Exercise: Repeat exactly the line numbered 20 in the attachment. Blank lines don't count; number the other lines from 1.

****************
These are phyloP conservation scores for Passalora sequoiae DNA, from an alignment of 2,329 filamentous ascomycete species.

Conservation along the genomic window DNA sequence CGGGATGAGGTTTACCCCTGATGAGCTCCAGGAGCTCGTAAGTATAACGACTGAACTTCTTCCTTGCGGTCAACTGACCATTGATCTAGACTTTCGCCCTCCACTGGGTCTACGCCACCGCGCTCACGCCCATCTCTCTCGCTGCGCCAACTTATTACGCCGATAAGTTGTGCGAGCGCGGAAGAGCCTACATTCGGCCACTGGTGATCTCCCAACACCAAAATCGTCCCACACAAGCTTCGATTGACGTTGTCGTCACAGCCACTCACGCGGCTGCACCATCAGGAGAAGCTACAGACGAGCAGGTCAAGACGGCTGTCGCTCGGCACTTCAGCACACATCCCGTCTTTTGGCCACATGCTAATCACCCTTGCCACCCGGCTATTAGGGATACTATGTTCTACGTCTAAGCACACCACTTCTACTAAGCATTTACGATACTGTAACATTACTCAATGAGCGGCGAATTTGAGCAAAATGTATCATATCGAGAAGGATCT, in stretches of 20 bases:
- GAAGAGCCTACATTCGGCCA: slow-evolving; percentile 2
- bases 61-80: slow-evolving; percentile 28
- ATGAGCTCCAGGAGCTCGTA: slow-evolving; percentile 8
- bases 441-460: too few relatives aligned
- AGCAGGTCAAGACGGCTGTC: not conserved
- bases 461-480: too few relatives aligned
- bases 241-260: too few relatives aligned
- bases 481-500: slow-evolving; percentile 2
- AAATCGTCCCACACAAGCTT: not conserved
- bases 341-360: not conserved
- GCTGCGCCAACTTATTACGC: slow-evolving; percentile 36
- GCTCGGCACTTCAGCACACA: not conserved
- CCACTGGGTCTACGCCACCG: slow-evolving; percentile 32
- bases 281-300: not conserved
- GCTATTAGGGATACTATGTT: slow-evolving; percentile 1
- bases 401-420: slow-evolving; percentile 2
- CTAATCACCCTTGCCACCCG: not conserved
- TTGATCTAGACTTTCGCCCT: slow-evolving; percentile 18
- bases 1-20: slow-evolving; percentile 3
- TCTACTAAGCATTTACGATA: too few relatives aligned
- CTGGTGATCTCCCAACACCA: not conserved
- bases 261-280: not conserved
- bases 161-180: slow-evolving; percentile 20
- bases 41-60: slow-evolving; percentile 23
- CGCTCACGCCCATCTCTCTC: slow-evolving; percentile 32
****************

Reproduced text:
- TTGATCTAGACTTTCGCCCT: slow-evolving; percentile 18